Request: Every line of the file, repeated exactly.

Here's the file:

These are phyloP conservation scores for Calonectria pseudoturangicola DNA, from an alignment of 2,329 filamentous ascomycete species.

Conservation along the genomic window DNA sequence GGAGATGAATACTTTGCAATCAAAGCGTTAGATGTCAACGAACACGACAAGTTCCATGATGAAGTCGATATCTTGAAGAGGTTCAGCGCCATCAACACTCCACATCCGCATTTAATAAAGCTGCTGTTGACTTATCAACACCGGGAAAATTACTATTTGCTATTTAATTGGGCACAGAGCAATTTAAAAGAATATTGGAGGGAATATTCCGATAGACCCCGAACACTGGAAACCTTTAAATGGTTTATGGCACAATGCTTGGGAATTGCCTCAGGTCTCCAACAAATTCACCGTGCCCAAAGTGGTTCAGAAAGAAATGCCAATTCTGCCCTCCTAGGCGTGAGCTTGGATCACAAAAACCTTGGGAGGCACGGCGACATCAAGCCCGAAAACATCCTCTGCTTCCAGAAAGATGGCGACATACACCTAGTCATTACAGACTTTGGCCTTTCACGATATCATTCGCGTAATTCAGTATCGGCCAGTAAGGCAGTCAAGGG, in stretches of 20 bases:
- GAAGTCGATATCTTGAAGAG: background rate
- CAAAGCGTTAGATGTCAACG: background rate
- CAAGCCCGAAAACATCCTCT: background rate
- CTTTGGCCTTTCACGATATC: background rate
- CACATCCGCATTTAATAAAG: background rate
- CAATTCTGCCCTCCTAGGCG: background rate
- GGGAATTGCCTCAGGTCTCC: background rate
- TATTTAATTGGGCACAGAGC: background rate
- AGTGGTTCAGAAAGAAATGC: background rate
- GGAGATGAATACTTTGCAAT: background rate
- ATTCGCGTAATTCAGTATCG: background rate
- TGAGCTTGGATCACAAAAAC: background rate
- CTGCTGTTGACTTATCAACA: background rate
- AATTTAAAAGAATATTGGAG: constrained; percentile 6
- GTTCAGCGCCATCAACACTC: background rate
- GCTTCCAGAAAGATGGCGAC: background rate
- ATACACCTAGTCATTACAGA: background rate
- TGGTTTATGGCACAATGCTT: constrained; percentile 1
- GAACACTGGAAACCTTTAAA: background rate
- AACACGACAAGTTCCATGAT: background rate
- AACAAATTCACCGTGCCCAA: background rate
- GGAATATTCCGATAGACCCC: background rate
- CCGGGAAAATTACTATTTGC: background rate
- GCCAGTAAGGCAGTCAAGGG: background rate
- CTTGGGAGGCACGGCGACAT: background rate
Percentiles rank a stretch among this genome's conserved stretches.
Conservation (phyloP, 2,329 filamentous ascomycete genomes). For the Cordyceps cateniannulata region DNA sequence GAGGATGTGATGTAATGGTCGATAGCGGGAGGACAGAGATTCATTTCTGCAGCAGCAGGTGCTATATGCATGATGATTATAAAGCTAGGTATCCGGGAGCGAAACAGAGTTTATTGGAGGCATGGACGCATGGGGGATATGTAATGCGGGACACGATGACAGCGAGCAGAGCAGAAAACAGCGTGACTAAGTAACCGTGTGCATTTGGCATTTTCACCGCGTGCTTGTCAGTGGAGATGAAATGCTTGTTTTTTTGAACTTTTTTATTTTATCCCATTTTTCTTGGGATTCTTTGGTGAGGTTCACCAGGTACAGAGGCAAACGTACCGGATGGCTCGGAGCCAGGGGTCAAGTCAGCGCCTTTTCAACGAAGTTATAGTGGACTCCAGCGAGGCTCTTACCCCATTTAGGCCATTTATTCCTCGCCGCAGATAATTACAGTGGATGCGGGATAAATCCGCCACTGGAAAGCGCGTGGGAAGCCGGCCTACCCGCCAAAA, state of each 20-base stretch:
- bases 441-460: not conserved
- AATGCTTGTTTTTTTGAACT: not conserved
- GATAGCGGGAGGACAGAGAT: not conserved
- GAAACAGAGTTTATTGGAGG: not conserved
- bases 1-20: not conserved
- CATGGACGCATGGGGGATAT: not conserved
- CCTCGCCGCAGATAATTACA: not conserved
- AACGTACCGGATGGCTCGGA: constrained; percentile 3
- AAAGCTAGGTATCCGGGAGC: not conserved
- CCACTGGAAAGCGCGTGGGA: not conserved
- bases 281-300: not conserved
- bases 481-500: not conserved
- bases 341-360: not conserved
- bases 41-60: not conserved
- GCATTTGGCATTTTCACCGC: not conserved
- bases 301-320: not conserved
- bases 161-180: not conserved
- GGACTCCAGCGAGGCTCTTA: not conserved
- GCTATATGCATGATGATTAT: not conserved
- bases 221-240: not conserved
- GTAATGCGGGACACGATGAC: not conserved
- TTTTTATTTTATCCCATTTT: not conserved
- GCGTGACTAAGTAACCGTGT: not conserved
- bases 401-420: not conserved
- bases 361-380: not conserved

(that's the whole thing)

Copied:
These are phyloP conservation scores for Calonectria pseudoturangicola DNA, from an alignment of 2,329 filamentous ascomycete species.

Conservation along the genomic window DNA sequence GGAGATGAATACTTTGCAATCAAAGCGTTAGATGTCAACGAACACGACAAGTTCCATGATGAAGTCGATATCTTGAAGAGGTTCAGCGCCATCAACACTCCACATCCGCATTTAATAAAGCTGCTGTTGACTTATCAACACCGGGAAAATTACTATTTGCTATTTAATTGGGCACAGAGCAATTTAAAAGAATATTGGAGGGAATATTCCGATAGACCCCGAACACTGGAAACCTTTAAATGGTTTATGGCACAATGCTTGGGAATTGCCTCAGGTCTCCAACAAATTCACCGTGCCCAAAGTGGTTCAGAAAGAAATGCCAATTCTGCCCTCCTAGGCGTGAGCTTGGATCACAAAAACCTTGGGAGGCACGGCGACATCAAGCCCGAAAACATCCTCTGCTTCCAGAAAGATGGCGACATACACCTAGTCATTACAGACTTTGGCCTTTCACGATATCATTCGCGTAATTCAGTATCGGCCAGTAAGGCAGTCAAGGG, in stretches of 20 bases:
- GAAGTCGATATCTTGAAGAG: background rate
- CAAAGCGTTAGATGTCAACG: background rate
- CAAGCCCGAAAACATCCTCT: background rate
- CTTTGGCCTTTCACGATATC: background rate
- CACATCCGCATTTAATAAAG: background rate
- CAATTCTGCCCTCCTAGGCG: background rate
- GGGAATTGCCTCAGGTCTCC: background rate
- TATTTAATTGGGCACAGAGC: background rate
- AGTGGTTCAGAAAGAAATGC: background rate
- GGAGATGAATACTTTGCAAT: background rate
- ATTCGCGTAATTCAGTATCG: background rate
- TGAGCTTGGATCACAAAAAC: background rate
- CTGCTGTTGACTTATCAACA: background rate
- AATTTAAAAGAATATTGGAG: constrained; percentile 6
- GTTCAGCGCCATCAACACTC: background rate
- GCTTCCAGAAAGATGGCGAC: background rate
- ATACACCTAGTCATTACAGA: background rate
- TGGTTTATGGCACAATGCTT: constrained; percentile 1
- GAACACTGGAAACCTTTAAA: background rate
- AACACGACAAGTTCCATGAT: background rate
- AACAAATTCACCGTGCCCAA: background rate
- GGAATATTCCGATAGACCCC: background rate
- CCGGGAAAATTACTATTTGC: background rate
- GCCAGTAAGGCAGTCAAGGG: background rate
- CTTGGGAGGCACGGCGACAT: background rate
Percentiles rank a stretch among this genome's conserved stretches.
Conservation (phyloP, 2,329 filamentous ascomycete genomes). For the Cordyceps cateniannulata region DNA sequence GAGGATGTGATGTAATGGTCGATAGCGGGAGGACAGAGATTCATTTCTGCAGCAGCAGGTGCTATATGCATGATGATTATAAAGCTAGGTATCCGGGAGCGAAACAGAGTTTATTGGAGGCATGGACGCATGGGGGATATGTAATGCGGGACACGATGACAGCGAGCAGAGCAGAAAACAGCGTGACTAAGTAACCGTGTGCATTTGGCATTTTCACCGCGTGCTTGTCAGTGGAGATGAAATGCTTGTTTTTTTGAACTTTTTTATTTTATCCCATTTTTCTTGGGATTCTTTGGTGAGGTTCACCAGGTACAGAGGCAAACGTACCGGATGGCTCGGAGCCAGGGGTCAAGTCAGCGCCTTTTCAACGAAGTTATAGTGGACTCCAGCGAGGCTCTTACCCCATTTAGGCCATTTATTCCTCGCCGCAGATAATTACAGTGGATGCGGGATAAATCCGCCACTGGAAAGCGCGTGGGAAGCCGGCCTACCCGCCAAAA, state of each 20-base stretch:
- bases 441-460: not conserved
- AATGCTTGTTTTTTTGAACT: not conserved
- GATAGCGGGAGGACAGAGAT: not conserved
- GAAACAGAGTTTATTGGAGG: not conserved
- bases 1-20: not conserved
- CATGGACGCATGGGGGATAT: not conserved
- CCTCGCCGCAGATAATTACA: not conserved
- AACGTACCGGATGGCTCGGA: constrained; percentile 3
- AAAGCTAGGTATCCGGGAGC: not conserved
- CCACTGGAAAGCGCGTGGGA: not conserved
- bases 281-300: not conserved
- bases 481-500: not conserved
- bases 341-360: not conserved
- bases 41-60: not conserved
- GCATTTGGCATTTTCACCGC: not conserved
- bases 301-320: not conserved
- bases 161-180: not conserved
- GGACTCCAGCGAGGCTCTTA: not conserved
- GCTATATGCATGATGATTAT: not conserved
- bases 221-240: not conserved
- GTAATGCGGGACACGATGAC: not conserved
- TTTTTATTTTATCCCATTTT: not conserved
- GCGTGACTAAGTAACCGTGT: not conserved
- bases 401-420: not conserved
- bases 361-380: not conserved